Node.js vs Ruby on Rails: What to Choose in 2020

When you are deciding on a front-end technology for your website, choosing the tech stack isn’t too difficult — CSS, HTML5, and JavaScript are the obvious choices. Backend technology, on the other hand, is a lot more versatile. Lately, Node.js and Ruby on Rails are becoming the leading backend languages.

To help you make a choice between the two, we share our experience of working with Ruby on Rails vs Node.js, all advantages, and disadvantages, spotted by the team. We’ll also talk about use cases and practical applications. By the end of the guide, you’ll be able to tell which one fits your project best — Node.js or Ruby on Rails.

Background and Purpose of Node.js and Ruby on Rails

Node.js is not a language, but a runtime environment that lets users convert client-side code to server-side. Node converts JavaScript into machine code that can be easily processed by the hardware. The framework is based on Chrome V8 Engine. It’s one of the fast engines out there, which contributes to runtime’s high conversion speed.

Ruby on Rails is a website development framework. Rails are created to help manage routine, internal logic, data computing, etc. Ruby on Rails is known for its code efficiency and high speed. What takes dozens of lines in Java can be done on Ruby with 5-10 lines.

Let’s compare Ruby on Rails vs Node.js by examining their pros, cons, and use cases.

Where is It Better to Use Node.js?

Node.js is a command-line environment that allows running the same JS code that you are writing for the front-end. It allows sharing code with the backend and browser and handling multiple operations at a time. Let’s see how these advantages come in handy in different aspects of web development.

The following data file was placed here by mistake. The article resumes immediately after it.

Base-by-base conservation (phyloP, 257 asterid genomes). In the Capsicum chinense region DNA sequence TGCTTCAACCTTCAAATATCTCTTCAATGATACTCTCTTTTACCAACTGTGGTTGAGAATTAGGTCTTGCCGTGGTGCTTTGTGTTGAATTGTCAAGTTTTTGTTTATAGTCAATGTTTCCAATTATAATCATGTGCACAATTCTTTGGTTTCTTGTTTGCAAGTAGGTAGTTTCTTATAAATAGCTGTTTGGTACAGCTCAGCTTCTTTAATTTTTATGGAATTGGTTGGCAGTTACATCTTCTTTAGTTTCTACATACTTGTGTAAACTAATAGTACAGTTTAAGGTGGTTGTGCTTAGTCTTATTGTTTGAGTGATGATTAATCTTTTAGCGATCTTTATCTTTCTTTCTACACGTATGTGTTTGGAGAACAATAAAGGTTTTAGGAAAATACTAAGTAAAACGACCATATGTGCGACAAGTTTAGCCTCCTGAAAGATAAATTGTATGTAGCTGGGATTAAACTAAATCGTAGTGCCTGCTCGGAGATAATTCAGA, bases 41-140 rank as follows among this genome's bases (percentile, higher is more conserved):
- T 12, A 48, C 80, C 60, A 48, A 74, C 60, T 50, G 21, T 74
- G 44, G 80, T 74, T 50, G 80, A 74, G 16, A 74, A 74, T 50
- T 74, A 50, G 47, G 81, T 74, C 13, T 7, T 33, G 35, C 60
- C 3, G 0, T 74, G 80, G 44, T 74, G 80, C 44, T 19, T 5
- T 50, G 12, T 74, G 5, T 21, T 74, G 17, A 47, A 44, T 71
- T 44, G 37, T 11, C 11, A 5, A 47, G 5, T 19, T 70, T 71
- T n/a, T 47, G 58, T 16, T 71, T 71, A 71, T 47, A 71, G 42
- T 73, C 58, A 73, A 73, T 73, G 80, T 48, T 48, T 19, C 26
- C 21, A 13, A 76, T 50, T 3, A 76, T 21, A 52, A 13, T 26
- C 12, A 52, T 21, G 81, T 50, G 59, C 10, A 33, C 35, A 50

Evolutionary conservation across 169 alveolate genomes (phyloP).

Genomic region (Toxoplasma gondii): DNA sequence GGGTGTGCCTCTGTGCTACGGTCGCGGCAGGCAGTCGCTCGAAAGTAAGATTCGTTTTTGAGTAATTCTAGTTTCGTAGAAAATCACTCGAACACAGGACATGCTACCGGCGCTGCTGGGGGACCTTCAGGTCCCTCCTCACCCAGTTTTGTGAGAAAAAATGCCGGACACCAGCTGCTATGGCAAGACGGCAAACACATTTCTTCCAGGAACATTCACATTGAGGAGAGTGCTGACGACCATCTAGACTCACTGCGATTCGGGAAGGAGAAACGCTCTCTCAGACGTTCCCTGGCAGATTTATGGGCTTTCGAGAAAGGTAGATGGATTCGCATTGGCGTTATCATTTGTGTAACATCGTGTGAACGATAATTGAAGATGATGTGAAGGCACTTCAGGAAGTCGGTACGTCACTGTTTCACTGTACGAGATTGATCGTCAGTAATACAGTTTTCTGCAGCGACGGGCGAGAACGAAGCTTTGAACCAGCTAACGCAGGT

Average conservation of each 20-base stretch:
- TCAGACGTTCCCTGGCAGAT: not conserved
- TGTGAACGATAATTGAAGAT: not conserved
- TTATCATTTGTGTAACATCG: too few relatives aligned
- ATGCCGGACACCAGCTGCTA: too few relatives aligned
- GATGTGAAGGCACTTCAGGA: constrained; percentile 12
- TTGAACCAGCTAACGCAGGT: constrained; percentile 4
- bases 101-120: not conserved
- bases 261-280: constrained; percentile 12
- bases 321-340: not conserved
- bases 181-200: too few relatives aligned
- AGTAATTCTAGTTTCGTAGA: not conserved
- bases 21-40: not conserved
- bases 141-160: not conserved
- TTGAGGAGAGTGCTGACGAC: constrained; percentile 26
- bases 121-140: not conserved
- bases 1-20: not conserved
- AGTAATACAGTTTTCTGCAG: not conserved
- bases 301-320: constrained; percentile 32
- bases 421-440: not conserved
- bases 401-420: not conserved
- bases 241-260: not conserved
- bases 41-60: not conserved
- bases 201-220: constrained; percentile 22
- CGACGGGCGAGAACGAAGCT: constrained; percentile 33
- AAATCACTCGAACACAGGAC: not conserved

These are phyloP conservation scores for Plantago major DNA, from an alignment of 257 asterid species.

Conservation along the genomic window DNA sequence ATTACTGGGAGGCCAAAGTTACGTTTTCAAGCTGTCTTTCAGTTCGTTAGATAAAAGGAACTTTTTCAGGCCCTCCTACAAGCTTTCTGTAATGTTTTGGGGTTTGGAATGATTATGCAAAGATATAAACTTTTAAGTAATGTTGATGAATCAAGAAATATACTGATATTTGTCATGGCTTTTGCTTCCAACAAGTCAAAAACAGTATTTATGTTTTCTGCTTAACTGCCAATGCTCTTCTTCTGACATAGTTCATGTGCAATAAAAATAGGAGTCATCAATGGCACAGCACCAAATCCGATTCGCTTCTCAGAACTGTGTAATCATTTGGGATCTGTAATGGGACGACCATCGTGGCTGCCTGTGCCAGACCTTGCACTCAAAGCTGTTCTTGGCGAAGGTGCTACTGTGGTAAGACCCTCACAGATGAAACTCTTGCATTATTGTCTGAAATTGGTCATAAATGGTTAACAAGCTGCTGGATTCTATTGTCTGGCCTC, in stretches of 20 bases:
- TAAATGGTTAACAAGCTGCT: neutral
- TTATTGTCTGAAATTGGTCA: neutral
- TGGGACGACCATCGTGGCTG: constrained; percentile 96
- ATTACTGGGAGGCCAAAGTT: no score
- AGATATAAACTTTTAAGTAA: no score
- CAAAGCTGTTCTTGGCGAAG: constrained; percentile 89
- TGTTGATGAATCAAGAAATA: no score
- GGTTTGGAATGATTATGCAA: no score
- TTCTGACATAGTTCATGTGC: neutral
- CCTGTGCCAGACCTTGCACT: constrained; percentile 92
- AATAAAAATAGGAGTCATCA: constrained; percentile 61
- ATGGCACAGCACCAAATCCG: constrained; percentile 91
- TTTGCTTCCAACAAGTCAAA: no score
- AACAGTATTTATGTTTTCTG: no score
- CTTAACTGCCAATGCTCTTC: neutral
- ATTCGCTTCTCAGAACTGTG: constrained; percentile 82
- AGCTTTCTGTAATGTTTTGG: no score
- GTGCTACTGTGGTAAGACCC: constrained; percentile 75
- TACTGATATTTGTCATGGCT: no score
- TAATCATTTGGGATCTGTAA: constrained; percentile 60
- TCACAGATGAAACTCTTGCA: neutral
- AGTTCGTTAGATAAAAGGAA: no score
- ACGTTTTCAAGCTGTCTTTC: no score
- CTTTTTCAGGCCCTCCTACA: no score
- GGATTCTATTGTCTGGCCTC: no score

Server-side development

Node is good at establishing reliable communication between the server and the browser. It uses a long-polling technique that allows applications to handle multiple incoming requests simultaneously. Node.js doesn’t wait for all queries to be processed to start handling new incoming ones.

This makes Node.js well-suited to real-time apps: messengers, online games, real-time collaboration platforms, chatrooms. The possibility of using JavaScript both at the frontend and backend will make development faster and easier. If you previously worked with JS, learning Node.js for backend will not be a problem.

API development

Node.js is a go-to language for REST API development. Representational State Transfer — this is what REST stands for. It’s an architecture that allows users to quickly get output to their web requests. The basic principles of REST development are to be uniform, stateless, client-server, have a layered system, offering a cacheable architecture, and responding on-demand.

REST APIs are incredibly practical in web development. Whenever a user is looking for something, a web app uses REST API to deliver source results. REST APIs connect the user’s input to the software’s code, opening a channel for communication. Node.js, with its fast request processing speed and JS tech stack, is an obvious first choice for REST API development.